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Publication numberUS7333311 B2
Publication typeGrant
Application numberUS 11/140,214
Publication dateFeb 19, 2008
Filing dateMay 27, 2005
Priority dateMay 27, 2005
Fee statusPaid
Also published asCN1870379A, DE102006004213A1, US20060268475
Publication number11140214, 140214, US 7333311 B2, US 7333311B2, US-B2-7333311, US7333311 B2, US7333311B2
InventorsJohn C. Kerley, David D. Eskeldson
Original AssigneeAgilent Technologies, Inc.
Export CitationBiBTeX, EndNote, RefMan
External Links: USPTO, USPTO Assignment, Espacenet
Method and structure for AC coupled insitu ESD protection
US 7333311 B2
Abstract
A structure and method operable to provide ESD protection for protected circuitry of automatic test equipment (ATE). In a disable mode, the first voltage potential and second voltage potential are substantially equivalent to the reference potential resulting in a clamping circuit providing a nominal clamping voltage to the protected circuit so that an ESD event having a voltage between the first voltage potential and the second voltage potential is shunted to the reference potential via first and second ESD rails, wherein the ESD event is received on a DUT node coupled to the one or more signal rails of the protected circuitry.
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Claims(22)
1. A clamping circuit operable to provide ESD protection for protected circuitry of automatic test equipment (ATE), comprising:
a first ESD rail and a second ESD rail comprising a corresponding first voltage potential and second voltage potential, wherein one or more signal rails of the protected circuitry are operable to be coupled to the first ESD rail and to the second ESD rail, and the first ESD rail and the second ESD rail are AC coupled to a reference potential;
a first one or more capacitive elements coupled in parallel to the first ESD rail;
a second one or more capacitive elements coupled in parallel to the second ESD rail;
a first one or more resistive elements coupled in series to the first ESD rail;
a second one or more resistive elements coupled in series to the second ESD rail; and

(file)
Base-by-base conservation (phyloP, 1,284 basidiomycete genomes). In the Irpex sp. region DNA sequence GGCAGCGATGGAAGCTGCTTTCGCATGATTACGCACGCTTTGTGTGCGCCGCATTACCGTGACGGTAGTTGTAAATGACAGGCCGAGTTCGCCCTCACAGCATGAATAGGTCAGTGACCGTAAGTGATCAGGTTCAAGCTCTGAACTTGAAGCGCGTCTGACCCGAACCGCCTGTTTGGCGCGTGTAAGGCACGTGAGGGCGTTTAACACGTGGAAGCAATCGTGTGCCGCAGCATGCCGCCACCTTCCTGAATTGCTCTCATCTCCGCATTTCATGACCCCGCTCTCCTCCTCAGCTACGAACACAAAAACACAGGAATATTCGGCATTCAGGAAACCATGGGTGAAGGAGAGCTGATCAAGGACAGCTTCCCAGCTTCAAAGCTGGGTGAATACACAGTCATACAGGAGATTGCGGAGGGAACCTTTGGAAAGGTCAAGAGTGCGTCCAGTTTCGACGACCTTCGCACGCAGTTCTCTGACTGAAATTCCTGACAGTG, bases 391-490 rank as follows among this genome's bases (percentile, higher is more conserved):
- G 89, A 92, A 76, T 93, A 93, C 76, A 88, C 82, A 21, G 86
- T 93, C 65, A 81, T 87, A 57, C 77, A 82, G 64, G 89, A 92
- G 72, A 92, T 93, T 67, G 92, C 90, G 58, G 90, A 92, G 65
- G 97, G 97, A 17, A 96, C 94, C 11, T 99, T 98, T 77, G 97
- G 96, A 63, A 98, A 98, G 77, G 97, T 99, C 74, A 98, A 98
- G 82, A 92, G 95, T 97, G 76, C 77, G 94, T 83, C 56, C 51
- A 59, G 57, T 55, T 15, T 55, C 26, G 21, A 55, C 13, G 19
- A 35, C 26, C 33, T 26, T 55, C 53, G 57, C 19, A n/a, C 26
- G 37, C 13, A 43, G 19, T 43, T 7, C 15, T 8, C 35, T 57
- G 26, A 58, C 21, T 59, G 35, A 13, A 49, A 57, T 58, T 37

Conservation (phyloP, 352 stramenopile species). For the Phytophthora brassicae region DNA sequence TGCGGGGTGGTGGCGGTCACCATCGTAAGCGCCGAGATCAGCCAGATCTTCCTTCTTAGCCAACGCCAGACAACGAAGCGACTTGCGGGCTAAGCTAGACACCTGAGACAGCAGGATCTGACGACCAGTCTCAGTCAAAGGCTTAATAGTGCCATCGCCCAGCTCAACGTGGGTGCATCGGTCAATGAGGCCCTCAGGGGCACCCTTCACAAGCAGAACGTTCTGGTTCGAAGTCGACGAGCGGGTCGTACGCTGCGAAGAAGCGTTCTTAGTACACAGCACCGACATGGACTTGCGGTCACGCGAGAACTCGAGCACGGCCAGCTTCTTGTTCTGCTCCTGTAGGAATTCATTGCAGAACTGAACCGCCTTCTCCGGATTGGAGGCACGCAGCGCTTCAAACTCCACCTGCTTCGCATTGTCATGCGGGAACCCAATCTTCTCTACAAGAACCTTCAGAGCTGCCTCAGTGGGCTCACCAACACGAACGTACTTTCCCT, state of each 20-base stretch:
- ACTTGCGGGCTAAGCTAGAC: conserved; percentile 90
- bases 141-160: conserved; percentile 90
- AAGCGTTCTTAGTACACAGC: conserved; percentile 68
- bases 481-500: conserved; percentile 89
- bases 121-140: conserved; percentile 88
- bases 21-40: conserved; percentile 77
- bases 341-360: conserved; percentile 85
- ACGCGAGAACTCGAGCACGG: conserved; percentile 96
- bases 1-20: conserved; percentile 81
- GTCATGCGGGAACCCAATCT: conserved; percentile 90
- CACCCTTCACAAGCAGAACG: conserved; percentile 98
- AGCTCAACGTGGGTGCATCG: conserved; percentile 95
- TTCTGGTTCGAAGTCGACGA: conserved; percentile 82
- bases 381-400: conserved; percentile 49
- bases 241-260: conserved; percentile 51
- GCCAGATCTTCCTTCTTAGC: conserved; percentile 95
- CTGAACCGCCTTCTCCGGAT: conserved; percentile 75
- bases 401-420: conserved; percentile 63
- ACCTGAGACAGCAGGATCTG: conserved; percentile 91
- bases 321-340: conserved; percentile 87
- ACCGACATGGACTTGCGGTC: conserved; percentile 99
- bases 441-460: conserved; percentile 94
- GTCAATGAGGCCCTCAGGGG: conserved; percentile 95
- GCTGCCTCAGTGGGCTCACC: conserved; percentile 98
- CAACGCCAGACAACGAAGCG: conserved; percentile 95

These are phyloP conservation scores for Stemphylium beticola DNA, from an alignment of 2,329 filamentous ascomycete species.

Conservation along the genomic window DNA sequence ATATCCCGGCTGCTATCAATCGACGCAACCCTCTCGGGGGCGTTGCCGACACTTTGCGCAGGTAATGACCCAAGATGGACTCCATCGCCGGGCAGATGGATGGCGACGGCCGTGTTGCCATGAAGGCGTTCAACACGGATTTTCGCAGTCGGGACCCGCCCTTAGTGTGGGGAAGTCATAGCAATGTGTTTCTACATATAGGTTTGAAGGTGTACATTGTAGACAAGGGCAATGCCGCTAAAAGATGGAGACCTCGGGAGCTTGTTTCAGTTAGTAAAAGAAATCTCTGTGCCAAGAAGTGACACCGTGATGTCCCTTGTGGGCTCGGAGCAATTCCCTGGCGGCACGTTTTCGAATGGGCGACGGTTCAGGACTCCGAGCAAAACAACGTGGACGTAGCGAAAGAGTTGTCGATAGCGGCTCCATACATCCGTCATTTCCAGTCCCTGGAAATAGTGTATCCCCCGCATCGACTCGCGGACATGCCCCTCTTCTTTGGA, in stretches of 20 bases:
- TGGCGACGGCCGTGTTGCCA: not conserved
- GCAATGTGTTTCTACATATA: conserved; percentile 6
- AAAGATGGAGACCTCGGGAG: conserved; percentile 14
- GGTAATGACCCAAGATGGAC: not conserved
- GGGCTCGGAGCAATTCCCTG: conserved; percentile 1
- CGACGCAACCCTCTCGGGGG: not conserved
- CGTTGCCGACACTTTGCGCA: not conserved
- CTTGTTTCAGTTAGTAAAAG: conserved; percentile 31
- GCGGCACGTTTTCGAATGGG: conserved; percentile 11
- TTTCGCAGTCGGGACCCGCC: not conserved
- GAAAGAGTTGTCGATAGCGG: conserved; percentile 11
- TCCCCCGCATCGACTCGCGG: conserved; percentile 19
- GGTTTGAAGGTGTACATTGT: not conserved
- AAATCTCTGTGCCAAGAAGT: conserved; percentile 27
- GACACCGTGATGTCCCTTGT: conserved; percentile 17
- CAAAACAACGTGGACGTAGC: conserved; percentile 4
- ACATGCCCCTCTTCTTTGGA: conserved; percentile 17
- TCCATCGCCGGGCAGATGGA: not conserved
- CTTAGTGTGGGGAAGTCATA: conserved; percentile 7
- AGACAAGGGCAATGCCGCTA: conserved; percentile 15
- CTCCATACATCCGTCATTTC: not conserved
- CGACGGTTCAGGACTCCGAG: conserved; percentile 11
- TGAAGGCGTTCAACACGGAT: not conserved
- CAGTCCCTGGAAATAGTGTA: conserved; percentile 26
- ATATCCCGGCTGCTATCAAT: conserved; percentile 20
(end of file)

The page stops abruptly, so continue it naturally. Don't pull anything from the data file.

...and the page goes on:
one or more ESD devices coupled to the first ESD rail, coupled to the second ESD rail and coupled to the corresponding one or more signal rails,
wherein in a disable mode, the first voltage potential and the second voltage potential are substantially equivalent to the reference potential resulting in the clamping circuit providing a nominal clamping voltage to the protected circuit so that an ESD event having a voltage between the first voltage potential and the second voltage potential is shunted to the reference potential via the first and second ESD rails, wherein the ESD event is received on a device under test (DUT) node coupled to the one or more signal rails of the protected circuit.
2. The clamping circuit of claim 1, wherein the protected circuitry is an application specific integrated circuit (ASIC).
3. The clamping circuit of claim 1, wherein one or more of the first one or more and the second one or more capacitive elements are compensated.
4. The clamping circuit of claim 1, wherein the first voltage potential and the second voltage potential have the same polarity referenced to the reference potential.
5. The clamping circuit of claim 1, wherein when a disable signal is low, an anode of the clamping circuit is pulled to the first voltage potential and the cathode is pulled to the second voltage potential and when the disable signal is high, the anode and cathode of the clamping circuit are both pulled to the reference potential.
6. The clamping circuit of claim 1, wherein the clamping circuit resides internally to the protected circuit.
7. The clamping circuit of claim 1, wherein the first one or more capacitive elements and the second one or more capacitive elements are in parallel with the corresponding first ESD rail and the second ESD rail.
8. The clamping circuit of claim 1, where an ESD device of the one or more ESD devices is a diode chain.
9. The clamping circuit of claim 8, wherein a plurality of diodes in the diode chain are one or more of zener diodes and Schottky diodes.
10. The clamping circuit of claim 8, wherein the number of diodes in each diode chain is two.
11. The clamping circuit of claim 1, wherein the clamping circuit is coupled to a disable switch, further comprising:
a first buffer coupled to the first ESD rail at a first terminal;
a second buffer coupled to the second ESD rail at a second terminal, wherein the first operational amplifier and the second operational amplifier are further coupled to an enable signal at a third terminal and coupled to the reference potential at a fourth terminal and wherein the first operational amplifier is coupled to a first voltage potential at a fifth terminal and the second operational amplifier is coupled to a second voltage potential at a sixth terminal.
12. The clamping circuit of claim 1, wherein the one or more capacitive elements of the internal ESD protection circuit are external to the package.
13. A system operable to provide overstress protection for automatic test equipment, comprising:
a package comprising a protected application specific integrated circuit (ASIC);
one or more of an internal ESD protection circuit coupled to the protected ASIC internally and an external ESD protection circuit coupled to the protected ASIC externally, said internal ESD protection circuit and said external ESD protection circuit operable to be coupled to a device under test (DUT) and operable to be AC coupled to a reference potential; and